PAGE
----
The Global Plastic Crisis Plastic waste is a bigger problem than most people think and plastic production has increased twenty-fold over the last 50 years. In fact, many who try to help clean up, remove, or dispose of plastic waste they consume or collect are only moving the plastic into a landfill. Well, that’s a big problem because plastics are filling landfills at an alarming rate. This is one reason why Ocean Blue Project and That Oregon Life do not use plastic bags to collect plastic waste. It’s not rocket science if you think about it for more than a second, collecting plastic waste in a plastic bag that gets tossed into a landfill is actually counter productive. Think about it and help us solve Oregon’s plastic problem.
How many animals have died from ocean pollution?
In 1975, the National Academy of Sciences estimated that ocean-based sources, such as cargo ships and cruise liners had dumped 14 billion pounds of garbage into the ocean. Over 1 million seabirds and 100,000 sea mammals are killed by pollution every year.
Why Pollution is bad for the ocean?
One of the biggest sources is called nonpoint source pollution, which occurs as a result of runoff. ... Nonpoint source pollution can make river and ocean water unsafe for humans and wildlife. In some areas, this pollution is so bad that it causes beaches to be closed after rainstorms.
How does pollution affect the ocean?
Over the last few decades, surplus human activities have severely affected the marine life on the Earth's oceans. Ocean pollution, also known as marine pollution, is the spreading of harmful substances such as oil, plastic, industrial and agricultural waste and chemical particles into the ocean.
How much garbage is thrown into the ocean every year?
Americans generate 10.5 million tons of PLASTIC waste a year but recycle only 1 or 2 % of it. An estimated 14 billion pounds of trash-most of it plastic -is dumped in the world's oceans every year.
How can we stop pollution in the ocean?
Try to avoid products with excessive packaging and bring a reusable bag to the grocery store. When you purchase or find a plastic six-pack holder, be sure to cut each and properly dispose of it. In the ocean, these rings expand and can ensnare or choke wildlife. Talk trash to your friends and family!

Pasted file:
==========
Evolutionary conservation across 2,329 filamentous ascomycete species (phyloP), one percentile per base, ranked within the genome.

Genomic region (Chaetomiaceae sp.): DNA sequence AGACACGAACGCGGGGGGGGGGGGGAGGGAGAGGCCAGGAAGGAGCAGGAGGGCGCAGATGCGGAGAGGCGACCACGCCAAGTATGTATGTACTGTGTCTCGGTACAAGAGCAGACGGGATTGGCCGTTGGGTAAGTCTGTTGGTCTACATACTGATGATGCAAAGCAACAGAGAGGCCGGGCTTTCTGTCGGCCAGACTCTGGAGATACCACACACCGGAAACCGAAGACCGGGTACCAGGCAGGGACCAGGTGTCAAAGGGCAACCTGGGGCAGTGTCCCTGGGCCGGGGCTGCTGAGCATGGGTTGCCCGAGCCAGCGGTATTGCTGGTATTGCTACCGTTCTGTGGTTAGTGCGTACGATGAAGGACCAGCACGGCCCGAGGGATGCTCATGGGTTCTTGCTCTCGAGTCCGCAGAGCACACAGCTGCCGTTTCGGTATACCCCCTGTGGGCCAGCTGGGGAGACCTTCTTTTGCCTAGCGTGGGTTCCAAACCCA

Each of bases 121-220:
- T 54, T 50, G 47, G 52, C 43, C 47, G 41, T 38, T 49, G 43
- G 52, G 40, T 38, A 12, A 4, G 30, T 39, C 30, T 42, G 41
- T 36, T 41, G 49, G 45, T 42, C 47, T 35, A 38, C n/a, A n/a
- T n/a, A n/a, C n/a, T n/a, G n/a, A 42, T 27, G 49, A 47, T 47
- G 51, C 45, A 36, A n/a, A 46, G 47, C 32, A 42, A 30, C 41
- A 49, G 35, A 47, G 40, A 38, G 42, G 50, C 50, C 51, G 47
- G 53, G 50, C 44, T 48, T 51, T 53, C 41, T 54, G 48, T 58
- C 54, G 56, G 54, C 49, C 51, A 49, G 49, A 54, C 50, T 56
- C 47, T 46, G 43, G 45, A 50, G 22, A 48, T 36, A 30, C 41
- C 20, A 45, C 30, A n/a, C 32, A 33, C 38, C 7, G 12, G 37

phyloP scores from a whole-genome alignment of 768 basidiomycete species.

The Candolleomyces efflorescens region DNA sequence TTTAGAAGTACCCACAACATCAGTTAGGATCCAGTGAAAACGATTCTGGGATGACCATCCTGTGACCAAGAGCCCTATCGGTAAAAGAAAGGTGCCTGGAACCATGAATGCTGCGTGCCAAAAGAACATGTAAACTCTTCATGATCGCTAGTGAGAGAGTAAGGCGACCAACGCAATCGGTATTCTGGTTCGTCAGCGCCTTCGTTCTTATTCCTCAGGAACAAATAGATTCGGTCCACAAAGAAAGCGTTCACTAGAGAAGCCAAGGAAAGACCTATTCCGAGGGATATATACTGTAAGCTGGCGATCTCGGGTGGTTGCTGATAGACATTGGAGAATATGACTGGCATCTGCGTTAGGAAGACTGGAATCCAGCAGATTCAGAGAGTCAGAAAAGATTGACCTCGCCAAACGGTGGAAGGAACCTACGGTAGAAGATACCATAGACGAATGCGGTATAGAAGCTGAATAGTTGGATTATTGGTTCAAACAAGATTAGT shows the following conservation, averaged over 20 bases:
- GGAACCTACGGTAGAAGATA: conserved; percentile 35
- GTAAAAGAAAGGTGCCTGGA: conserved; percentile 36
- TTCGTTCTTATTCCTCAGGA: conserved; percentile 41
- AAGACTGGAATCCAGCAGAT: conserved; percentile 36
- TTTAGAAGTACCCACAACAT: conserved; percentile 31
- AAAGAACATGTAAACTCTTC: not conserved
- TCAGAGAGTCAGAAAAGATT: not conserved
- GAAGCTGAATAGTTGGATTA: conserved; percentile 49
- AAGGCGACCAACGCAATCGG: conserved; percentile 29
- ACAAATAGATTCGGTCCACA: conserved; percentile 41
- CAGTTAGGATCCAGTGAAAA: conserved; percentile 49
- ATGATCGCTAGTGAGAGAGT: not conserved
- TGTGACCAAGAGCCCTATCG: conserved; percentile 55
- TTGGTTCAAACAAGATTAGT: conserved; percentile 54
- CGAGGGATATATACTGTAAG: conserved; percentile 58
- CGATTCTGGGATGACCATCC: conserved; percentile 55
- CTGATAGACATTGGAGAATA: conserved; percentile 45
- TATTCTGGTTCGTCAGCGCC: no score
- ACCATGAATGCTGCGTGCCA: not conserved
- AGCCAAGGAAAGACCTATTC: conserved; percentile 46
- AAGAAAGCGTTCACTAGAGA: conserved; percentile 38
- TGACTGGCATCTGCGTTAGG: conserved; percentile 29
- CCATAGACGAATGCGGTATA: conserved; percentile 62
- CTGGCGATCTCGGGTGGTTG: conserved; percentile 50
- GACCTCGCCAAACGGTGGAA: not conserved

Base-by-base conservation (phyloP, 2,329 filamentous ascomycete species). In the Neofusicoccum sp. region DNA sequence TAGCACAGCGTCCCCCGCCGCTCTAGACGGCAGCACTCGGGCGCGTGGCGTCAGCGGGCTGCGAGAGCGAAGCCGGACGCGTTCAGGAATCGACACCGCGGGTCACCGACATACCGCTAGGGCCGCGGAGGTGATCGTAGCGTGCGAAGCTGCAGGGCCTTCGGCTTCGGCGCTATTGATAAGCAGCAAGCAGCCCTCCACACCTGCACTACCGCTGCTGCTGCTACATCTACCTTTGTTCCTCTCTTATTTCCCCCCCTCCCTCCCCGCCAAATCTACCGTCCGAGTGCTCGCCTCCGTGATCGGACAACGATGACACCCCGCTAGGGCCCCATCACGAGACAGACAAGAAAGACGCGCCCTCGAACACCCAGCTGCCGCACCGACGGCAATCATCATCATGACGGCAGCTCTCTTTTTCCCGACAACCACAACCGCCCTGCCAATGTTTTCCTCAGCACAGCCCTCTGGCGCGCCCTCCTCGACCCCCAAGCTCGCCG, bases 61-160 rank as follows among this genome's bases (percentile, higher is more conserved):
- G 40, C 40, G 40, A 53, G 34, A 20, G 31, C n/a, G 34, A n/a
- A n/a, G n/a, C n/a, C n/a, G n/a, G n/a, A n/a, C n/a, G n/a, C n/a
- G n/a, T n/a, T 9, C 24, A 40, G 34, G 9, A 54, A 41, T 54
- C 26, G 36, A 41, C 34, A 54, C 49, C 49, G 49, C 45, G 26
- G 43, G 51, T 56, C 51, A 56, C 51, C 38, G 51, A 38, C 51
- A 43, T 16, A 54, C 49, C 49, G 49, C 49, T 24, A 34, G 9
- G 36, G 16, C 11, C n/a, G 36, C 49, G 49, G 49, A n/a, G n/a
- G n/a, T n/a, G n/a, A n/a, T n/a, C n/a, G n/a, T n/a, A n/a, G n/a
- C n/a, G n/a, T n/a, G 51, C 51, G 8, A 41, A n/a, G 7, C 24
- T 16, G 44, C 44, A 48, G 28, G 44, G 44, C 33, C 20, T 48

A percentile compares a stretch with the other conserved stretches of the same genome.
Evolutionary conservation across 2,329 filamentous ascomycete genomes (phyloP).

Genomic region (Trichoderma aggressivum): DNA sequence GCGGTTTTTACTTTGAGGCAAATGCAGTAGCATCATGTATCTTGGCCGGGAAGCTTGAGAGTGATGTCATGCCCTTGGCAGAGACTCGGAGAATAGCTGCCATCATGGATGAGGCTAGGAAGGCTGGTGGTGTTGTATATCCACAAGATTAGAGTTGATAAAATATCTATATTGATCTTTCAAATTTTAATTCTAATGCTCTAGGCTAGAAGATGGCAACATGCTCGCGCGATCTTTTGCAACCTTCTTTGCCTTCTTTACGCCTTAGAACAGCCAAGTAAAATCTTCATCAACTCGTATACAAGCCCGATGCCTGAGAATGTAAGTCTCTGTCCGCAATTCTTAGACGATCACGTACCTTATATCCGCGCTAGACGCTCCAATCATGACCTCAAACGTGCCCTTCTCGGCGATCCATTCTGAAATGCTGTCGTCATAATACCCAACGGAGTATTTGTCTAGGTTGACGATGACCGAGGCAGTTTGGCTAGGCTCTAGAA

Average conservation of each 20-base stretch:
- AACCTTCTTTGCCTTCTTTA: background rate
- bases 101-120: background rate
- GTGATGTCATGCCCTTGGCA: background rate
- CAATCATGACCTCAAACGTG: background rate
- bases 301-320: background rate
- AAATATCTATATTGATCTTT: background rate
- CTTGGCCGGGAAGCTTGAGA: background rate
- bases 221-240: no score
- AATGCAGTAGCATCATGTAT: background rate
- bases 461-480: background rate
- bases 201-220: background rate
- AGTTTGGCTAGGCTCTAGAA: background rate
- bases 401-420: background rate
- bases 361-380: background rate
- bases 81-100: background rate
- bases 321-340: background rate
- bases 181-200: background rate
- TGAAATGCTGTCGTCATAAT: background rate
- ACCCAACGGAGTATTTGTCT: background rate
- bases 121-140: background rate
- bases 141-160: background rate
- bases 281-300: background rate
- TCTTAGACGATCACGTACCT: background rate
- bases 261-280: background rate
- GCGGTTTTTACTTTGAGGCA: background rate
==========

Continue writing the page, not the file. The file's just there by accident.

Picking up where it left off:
Ocean Plastic Facts
More Plastic in the Ocean Than FishThe plastic problem is so bad, we are on the verge of a global crisis! According to the Ellen MacArthur Foundation (EMF), there could be more plastics is the ocean than fish by 2050 (by weight).
Beach Pollution Facts
Chart showing ration of plastics to fish in the ocean
Oil & Carbon Impact not only is global plastic consumption climbing exponentially, but the oil consumed to make plastics is projected to jump from 6% to 20% of all oil consumed across the world, and the carbon footprint of plastic production is on track to grow from 1% in 2014 to 15% by 2050. This is unacceptable and we cannot sustain these levels. If global changes are not made soon, there will be nothing left to protect and we will be swimming with plastic, not fish.
Beach Pollution Facts
America & Europe are the #1 Plastic Consumers this is not something we can blame on someone other than ourselves. We are the ones purchasing all of this plastic and we are the ones that need to make a change. Even writing this article makes me sick to think about how much plastic I personally consume and how much many items I have purchased with plastic packaging that goes straight in the trash, just like the all the other 95% seen in this infographic. It’s hard not to sometimes, especially with busy lives, but there is really no excuse and we all need to make some serious plastic consumption changes in our lives immediately. For example, one of the difficult life changes I’ve recently made is to stop using soap with microbeads. I love them but they are destroying our water systems. In fact, other leading companies in the industry, such as L’Oreal, are taking great strides to make a change by committing to phase out microbeads from their products by 2017 (still waiting to see if they will follow through). by Alex Lockwood